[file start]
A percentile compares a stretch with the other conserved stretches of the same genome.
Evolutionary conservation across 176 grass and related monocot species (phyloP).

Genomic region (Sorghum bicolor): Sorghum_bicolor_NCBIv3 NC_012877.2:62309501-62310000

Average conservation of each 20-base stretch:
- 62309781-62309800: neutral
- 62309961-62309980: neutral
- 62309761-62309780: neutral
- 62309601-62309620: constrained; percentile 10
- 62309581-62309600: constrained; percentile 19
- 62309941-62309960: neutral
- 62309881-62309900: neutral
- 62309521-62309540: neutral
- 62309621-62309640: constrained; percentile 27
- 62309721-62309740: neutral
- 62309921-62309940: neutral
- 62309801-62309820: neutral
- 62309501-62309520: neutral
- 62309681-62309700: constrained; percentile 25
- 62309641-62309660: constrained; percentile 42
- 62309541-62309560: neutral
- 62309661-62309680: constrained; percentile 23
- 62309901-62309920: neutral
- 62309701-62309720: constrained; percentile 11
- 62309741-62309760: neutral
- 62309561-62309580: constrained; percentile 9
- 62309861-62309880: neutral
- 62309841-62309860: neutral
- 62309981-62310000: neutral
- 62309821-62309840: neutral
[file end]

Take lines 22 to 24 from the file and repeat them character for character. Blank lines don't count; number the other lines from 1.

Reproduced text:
- 62309901-62309920: neutral
- 62309701-62309720: constrained; percentile 11
- 62309741-62309760: neutral